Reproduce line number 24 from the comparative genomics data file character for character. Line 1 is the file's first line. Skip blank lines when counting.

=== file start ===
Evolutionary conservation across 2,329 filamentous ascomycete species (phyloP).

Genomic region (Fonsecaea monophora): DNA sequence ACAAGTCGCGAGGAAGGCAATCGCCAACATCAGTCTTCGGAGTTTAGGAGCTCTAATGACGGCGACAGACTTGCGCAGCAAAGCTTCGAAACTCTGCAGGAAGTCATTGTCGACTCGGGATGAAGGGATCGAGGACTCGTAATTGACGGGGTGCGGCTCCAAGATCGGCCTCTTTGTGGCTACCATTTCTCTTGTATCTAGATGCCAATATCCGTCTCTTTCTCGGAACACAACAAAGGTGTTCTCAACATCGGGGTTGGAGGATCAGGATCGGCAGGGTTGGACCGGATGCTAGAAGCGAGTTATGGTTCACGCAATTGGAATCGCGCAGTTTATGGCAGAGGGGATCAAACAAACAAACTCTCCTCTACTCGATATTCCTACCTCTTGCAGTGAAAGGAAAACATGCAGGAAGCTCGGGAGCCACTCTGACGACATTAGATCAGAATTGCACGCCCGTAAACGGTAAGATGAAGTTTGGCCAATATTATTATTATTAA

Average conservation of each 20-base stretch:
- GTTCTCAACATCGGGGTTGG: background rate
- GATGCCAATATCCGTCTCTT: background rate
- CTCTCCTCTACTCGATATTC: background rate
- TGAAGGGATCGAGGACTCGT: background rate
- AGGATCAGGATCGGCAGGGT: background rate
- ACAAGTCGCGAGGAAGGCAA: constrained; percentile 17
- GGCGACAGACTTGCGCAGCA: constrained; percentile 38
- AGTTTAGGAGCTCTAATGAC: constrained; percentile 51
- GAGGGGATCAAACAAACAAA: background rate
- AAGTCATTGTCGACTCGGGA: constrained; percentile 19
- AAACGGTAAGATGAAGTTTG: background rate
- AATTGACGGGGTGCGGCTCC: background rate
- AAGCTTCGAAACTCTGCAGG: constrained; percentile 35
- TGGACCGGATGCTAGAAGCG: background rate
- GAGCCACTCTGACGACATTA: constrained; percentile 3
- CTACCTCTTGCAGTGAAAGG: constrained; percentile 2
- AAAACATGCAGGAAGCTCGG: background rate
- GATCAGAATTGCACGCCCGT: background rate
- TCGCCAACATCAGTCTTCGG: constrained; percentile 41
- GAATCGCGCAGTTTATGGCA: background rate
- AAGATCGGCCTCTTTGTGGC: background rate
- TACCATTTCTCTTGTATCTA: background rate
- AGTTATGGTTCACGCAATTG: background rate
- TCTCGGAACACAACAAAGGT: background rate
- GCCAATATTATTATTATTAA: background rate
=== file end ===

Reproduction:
- AAGATCGGCCTCTTTGTGGC: background rate